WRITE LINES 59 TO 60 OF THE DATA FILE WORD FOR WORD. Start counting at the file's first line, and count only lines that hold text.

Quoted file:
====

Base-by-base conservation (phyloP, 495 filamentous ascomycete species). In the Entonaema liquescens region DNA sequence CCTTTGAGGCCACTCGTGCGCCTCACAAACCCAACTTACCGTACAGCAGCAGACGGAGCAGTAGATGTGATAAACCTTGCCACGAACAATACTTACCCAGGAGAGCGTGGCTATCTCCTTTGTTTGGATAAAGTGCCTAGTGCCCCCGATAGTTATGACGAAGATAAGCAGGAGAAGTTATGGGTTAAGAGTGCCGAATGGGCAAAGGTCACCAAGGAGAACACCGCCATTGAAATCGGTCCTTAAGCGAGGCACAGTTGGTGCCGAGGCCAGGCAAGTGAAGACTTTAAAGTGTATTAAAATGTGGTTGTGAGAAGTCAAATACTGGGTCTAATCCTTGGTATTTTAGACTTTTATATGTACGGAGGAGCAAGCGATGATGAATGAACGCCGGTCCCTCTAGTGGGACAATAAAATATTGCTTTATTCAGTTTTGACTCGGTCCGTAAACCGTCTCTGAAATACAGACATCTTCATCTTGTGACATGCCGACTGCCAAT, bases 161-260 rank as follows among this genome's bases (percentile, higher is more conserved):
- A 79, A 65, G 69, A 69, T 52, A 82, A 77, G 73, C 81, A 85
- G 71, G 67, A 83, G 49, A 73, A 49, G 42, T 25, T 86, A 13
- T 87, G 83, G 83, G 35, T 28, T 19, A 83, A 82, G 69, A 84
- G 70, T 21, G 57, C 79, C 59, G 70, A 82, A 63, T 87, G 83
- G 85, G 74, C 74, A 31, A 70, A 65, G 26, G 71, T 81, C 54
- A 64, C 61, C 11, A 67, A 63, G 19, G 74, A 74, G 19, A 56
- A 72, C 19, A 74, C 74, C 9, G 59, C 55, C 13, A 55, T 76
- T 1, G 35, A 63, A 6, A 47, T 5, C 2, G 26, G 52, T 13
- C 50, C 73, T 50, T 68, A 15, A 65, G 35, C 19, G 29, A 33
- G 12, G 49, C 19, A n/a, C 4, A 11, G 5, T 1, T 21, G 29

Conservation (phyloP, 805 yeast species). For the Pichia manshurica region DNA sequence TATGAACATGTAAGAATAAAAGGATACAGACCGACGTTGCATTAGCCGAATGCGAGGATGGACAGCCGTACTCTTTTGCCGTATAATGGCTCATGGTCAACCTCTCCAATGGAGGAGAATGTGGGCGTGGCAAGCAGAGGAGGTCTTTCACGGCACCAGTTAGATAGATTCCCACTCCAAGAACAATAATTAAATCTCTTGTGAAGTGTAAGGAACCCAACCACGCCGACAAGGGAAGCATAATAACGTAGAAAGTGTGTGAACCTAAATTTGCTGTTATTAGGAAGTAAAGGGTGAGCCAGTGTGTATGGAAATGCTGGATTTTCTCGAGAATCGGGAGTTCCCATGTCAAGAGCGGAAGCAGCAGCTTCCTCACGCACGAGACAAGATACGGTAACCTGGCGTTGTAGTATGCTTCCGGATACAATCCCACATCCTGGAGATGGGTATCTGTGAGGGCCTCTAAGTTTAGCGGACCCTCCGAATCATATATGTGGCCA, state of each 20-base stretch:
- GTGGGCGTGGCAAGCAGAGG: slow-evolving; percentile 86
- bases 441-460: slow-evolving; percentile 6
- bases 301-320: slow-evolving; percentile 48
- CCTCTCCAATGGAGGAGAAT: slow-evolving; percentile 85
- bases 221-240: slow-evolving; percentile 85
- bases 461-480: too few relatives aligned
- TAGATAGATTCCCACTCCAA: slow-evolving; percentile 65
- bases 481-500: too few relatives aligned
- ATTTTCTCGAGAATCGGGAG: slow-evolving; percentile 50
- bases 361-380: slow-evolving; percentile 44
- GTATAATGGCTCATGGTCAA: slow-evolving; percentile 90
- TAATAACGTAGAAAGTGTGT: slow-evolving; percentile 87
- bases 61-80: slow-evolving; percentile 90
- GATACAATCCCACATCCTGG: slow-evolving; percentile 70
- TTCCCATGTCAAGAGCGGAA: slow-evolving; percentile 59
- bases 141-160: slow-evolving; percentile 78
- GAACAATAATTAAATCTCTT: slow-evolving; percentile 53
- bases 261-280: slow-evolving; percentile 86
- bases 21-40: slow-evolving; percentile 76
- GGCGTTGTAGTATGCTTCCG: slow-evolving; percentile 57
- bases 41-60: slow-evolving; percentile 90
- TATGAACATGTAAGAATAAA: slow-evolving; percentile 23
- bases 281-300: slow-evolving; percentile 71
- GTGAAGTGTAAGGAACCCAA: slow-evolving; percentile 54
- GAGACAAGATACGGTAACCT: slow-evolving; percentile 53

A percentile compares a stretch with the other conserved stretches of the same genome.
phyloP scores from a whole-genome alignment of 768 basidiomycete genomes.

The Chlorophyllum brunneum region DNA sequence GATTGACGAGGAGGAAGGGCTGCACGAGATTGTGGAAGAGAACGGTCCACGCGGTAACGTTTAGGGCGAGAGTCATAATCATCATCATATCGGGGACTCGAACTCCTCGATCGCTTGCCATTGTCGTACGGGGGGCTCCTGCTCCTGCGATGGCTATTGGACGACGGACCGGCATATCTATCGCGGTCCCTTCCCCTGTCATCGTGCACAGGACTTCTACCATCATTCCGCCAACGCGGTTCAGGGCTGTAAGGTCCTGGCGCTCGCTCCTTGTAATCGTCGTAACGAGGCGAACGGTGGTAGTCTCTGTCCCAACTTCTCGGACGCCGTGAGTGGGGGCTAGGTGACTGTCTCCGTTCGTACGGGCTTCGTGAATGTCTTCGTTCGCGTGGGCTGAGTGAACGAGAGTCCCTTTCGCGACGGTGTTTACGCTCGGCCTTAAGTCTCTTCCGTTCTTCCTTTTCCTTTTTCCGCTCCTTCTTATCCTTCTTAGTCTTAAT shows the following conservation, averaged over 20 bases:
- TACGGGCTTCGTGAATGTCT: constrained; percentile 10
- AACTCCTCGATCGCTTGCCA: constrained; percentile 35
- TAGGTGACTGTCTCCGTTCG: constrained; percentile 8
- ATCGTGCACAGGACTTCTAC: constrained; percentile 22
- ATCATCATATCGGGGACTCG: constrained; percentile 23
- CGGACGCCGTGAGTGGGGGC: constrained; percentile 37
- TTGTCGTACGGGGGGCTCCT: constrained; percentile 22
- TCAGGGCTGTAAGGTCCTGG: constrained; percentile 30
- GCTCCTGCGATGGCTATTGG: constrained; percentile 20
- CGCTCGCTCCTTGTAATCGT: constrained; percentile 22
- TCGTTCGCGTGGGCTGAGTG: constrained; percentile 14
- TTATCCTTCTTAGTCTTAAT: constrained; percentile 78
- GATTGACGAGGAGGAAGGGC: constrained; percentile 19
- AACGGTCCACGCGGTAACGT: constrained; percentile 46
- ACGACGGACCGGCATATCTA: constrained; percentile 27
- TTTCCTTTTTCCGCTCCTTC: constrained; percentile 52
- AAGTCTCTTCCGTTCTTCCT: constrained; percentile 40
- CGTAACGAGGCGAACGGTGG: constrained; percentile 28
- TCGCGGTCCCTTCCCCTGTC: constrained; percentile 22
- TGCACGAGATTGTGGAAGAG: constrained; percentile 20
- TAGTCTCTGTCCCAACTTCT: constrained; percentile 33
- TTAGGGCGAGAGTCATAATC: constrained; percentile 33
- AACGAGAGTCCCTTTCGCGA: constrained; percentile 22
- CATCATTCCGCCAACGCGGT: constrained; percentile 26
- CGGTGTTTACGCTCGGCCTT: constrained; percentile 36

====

- TCGCGGTCCCTTCCCCTGTC: constrained; percentile 22
- TGCACGAGATTGTGGAAGAG: constrained; percentile 20